(This article contains spoilers for the episode 3 of the Marvel Disney+ series “The Falcon and the Winter Soldier”)
It was interesting to realize that at the end of the third episode “The Falcon and the Winter Soldier,” it’s still extremely unclear what the overall plot is. That’s not a bad thing — Sam and Bucky have a mystery they’re trying to solve. And that mystery has expanded greatly with the introduction of a new player: The Power Broker.
The gist of the main story thread thus far on “The Falcon and the Winter Soldier” is that there’s an anarchist-style group called the Flag Smashers who are up to no good — they want to return the world to the way it was after Thanos snapped half the universe out of existence. How they mean to accomplish that is unknown, but it will presumably involve mass murder.
The Flag Smashers are also full of folks who have taken the super soldier serum and can beat up just about anyone. And they’ve got somebody else on their tale as well: Somebody they call the Power Broker, whose identity is unknown as of now.
This is an interesting dynamic, particularly with regards to the Power Broker since we have no idea if this person is good or bad. We really just know one thing about them, in fact — that they are the source of the Flag Smasher’s powers.
So in the Marvel Comics, the Power Broker is a guy named Curtiss Jackson, and he’s a dude who basically sells superpowers to people. That trait is by far his most relevant to “The Falcon and the Winter Soldier.” This week, in the third episode, it was confirmed that the Power Broker is the one responsible for the creation of this new super soldier serum that was derived from Isaiah Bradley’s blood. But who could this be?
There’s really no reason to assume that the Power Broker is going to be the same person on “The Falcon and the Winter Soldier” that he is in the comics. This is a pretty obscure character, and he’s actually been dead in the comics for a while and hasn’t had a meaningful role to play in any stories in decades. So the Power Broker could be anyone, and not necessarily Curtiss Jackson.
Beyond the comics, there aren’t many clues to go on. The name first comes up at the end of episode 2 as the Flag Smashers are loading their latest haul of medical supplies onto a small plane — and one of them gets a call that the Power Broker’s people are there. They scramble to load up as much as they can but are forced to leave some behind as they take off, barely escaping.
Though one of them doesn’t, with the Power Broker’s men shooting him as he stalled for time. But they didn’t shoot until this superpowered terrorist charged at them. So the Power Broker may not be feeling overtly murderous.
In any case, the Power Broker is mad at the Flag Smashers because they stole the serum, and he or she wants it back.
So there aren’t a lot of good candidates. Zemo would have been the most obvious candidate, just because he’s an existing villain. But that doesn’t really jive with his whole deal. Back in “Civil War” he wanted to learn about the other Winter Soldiers — others who had been subjected to some version of the serum — just so he could kill them. Zemo doesn’t like super-powered people, and now he’s helping out our heroes specifically because he wants to destroy this new serum.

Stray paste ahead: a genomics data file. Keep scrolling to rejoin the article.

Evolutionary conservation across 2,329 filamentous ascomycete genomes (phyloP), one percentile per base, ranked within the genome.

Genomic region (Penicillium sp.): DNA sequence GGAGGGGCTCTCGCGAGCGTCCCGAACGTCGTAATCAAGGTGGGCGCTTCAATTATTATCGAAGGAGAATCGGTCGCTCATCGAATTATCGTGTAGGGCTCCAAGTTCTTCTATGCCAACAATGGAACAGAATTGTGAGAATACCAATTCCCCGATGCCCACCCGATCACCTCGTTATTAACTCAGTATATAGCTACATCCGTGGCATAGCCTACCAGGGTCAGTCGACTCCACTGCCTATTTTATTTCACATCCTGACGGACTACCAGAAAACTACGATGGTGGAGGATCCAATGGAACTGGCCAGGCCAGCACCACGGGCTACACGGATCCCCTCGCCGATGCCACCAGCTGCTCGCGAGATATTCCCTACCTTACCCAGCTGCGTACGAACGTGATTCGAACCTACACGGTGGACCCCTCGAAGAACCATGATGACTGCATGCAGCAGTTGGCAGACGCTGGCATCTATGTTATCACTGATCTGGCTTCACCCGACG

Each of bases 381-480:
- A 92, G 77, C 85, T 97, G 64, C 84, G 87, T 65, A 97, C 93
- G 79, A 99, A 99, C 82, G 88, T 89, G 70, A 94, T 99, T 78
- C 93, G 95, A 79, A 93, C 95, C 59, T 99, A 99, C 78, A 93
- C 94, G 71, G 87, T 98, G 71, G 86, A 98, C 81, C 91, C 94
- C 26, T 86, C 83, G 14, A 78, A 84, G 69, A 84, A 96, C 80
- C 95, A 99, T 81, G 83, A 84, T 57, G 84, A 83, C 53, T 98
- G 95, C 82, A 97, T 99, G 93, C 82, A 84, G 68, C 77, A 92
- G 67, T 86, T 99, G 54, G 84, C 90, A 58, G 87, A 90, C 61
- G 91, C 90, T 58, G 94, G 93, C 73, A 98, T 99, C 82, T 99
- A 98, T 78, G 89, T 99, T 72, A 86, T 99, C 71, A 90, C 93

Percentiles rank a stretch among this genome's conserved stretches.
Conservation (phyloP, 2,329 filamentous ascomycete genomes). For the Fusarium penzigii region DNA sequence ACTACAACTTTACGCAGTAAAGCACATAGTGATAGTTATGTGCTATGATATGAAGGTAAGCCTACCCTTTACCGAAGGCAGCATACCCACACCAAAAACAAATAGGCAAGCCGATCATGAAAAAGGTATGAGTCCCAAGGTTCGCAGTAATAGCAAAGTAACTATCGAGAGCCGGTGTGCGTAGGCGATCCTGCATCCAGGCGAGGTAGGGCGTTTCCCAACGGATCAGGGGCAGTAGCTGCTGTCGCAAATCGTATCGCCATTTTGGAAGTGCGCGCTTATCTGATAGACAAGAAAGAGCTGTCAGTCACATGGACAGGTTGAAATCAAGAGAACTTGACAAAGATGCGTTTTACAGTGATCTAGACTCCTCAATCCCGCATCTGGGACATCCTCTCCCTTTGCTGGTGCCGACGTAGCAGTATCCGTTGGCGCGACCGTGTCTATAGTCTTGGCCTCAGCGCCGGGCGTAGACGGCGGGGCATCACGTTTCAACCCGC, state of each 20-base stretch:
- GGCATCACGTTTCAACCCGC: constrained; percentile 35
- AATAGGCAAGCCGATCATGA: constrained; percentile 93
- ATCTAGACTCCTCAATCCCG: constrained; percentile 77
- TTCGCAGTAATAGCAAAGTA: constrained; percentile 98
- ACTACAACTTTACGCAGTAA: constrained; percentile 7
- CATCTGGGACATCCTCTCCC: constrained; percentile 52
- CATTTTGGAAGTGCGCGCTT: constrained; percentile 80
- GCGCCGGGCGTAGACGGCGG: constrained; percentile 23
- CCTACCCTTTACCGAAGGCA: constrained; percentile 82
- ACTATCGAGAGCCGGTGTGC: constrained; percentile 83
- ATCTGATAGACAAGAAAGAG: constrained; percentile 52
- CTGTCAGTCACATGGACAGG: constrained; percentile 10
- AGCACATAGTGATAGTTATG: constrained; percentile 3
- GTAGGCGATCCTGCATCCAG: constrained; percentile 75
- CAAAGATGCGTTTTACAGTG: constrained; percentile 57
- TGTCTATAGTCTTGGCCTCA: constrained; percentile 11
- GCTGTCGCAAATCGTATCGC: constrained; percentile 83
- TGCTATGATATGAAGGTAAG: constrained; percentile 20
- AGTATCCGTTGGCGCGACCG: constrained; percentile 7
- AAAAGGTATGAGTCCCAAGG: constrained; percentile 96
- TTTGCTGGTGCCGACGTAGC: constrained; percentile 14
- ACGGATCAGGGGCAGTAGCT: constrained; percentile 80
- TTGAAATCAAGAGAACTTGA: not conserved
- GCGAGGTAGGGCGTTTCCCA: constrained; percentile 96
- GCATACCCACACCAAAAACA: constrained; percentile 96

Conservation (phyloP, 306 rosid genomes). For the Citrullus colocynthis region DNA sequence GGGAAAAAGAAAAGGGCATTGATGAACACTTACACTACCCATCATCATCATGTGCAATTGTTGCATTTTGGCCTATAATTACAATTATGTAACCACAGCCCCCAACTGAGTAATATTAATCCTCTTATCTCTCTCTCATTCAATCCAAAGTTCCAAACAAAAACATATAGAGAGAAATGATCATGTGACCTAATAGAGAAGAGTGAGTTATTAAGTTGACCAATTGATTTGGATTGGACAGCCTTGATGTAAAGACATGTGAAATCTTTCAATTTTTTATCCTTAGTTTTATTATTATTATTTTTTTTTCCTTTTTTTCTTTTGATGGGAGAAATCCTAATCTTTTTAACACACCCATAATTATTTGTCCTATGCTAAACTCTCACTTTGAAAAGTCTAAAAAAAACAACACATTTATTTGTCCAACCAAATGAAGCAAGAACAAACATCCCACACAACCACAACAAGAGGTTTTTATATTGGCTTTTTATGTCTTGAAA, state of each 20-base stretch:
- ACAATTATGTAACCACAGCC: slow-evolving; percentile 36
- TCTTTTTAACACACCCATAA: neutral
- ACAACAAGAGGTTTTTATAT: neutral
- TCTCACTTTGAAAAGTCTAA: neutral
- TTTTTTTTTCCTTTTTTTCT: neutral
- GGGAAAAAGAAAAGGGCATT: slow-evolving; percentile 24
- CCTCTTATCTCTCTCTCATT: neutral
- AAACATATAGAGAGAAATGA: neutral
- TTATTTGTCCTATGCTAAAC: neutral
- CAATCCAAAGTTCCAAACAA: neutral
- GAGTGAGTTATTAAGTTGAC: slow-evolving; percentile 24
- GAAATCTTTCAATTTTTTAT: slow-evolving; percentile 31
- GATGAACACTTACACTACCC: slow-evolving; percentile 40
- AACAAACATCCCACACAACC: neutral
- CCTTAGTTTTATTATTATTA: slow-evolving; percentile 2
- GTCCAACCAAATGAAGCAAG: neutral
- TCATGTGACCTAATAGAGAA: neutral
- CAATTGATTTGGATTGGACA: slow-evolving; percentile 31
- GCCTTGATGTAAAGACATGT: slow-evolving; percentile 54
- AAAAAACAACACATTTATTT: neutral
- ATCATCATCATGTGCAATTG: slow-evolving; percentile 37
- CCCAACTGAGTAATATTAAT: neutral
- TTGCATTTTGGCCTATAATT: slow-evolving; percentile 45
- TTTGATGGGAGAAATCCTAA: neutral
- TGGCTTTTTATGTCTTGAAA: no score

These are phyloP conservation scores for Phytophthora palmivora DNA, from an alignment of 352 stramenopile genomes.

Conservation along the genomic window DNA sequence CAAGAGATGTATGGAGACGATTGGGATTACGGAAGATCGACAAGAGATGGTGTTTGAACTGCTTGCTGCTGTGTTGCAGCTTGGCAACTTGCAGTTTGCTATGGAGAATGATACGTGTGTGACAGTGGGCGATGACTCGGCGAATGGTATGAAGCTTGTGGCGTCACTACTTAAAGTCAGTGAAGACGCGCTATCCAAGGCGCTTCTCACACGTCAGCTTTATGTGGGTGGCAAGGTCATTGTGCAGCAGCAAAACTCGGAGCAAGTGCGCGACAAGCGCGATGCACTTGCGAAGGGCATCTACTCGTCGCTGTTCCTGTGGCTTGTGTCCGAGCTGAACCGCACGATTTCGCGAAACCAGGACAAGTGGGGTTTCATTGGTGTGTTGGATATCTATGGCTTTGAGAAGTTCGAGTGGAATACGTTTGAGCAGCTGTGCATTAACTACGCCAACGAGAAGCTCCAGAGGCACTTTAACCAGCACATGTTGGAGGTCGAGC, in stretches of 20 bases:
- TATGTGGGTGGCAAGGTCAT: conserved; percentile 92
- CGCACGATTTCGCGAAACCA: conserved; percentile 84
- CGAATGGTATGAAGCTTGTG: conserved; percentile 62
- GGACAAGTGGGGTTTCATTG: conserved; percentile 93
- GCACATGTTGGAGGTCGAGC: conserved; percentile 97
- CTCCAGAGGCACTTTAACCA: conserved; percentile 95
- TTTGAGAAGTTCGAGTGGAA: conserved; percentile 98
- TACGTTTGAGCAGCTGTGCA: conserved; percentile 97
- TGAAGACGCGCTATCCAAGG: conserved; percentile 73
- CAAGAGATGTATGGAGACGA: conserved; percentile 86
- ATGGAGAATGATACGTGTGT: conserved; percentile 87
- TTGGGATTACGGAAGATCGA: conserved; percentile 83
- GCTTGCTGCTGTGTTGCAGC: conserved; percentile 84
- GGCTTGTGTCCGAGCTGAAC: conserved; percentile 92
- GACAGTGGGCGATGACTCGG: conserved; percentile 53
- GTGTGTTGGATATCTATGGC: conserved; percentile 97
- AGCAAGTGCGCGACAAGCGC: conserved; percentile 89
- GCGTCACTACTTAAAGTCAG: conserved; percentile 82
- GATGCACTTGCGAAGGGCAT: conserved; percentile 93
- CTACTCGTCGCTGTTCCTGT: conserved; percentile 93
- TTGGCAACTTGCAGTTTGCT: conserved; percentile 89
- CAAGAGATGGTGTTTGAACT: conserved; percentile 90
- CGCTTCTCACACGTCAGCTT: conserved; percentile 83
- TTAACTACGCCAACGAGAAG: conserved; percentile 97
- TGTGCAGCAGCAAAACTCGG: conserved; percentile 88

Plus, he’s been locked up since the last time we saw him, so he’s got an alibi.
So with him out of the way, there are two main candidates as I see it.
The first, and less likely I think, is Batroc the Leaper. He’s the guy who was leading the crew that Sam fought on the airplane in the opening sequence of “The Falcon and the Winter Soldier” premiere, and a returning minor character from “Captain America: The Winter Soldier.” His whole deal in that aerial mission last week is still unclear, so he’s a prime candidate for the Power Broker.
But I think it’s more likely that he just works for the Power Broker. I think the real Power Broker is somebody we know better than we know Batroc, and who only just showed up on “The Falcon and the Winter Soldier” this week: Sharon Carter.
While there is definitely a bit of a villainous air when people say that title aloud, it’s important to remember that it was the Flag Smashers — clear antagonists after they blew up a building this week — who were afraid of them. The Power Broker is definitely an independent third party, and might not actually be a bad guy — and I certainly don’t think Sharon will be a bad guy.
Sharon as the Power Broker makes sense to me in light of, well, everything we’ve learned about what happened with her since we saw her last in “Civil War.” She was branded a traitor like everyone else on #TeamCap, but I guess nobody ever thought to check up on her after the Avengers reunited in “Infinity War.”
“Avengers: Endgame” showed us that the Avengers at least believed that Sharon was snapped away — she was one of the faces on the screens at Avengers HQ listing off the missing folks — which would mean she’s accomplished a lot in the months since the Hulk snapped everybody back into existence. So if she can build up some kind of black market art organization, then she’s probably capable of plenty more.
That enterprise, and her massive home, and her armed guards are all potential clues — it wouldn’t be shocking for somebody who has “broker” in their name to have an illicit art business. And you absolutely would expect a crime boss to have an extremely nice house with a bunch of guards.
If it’s not Sharon, then surely it would have to be a character we know already either from earlier in this series or a previous MCU movie. At this stage it would be strange to introduce somebody completely new, since we’ve only got three episodes of “The Falcon and the Winter Soldier” left to go.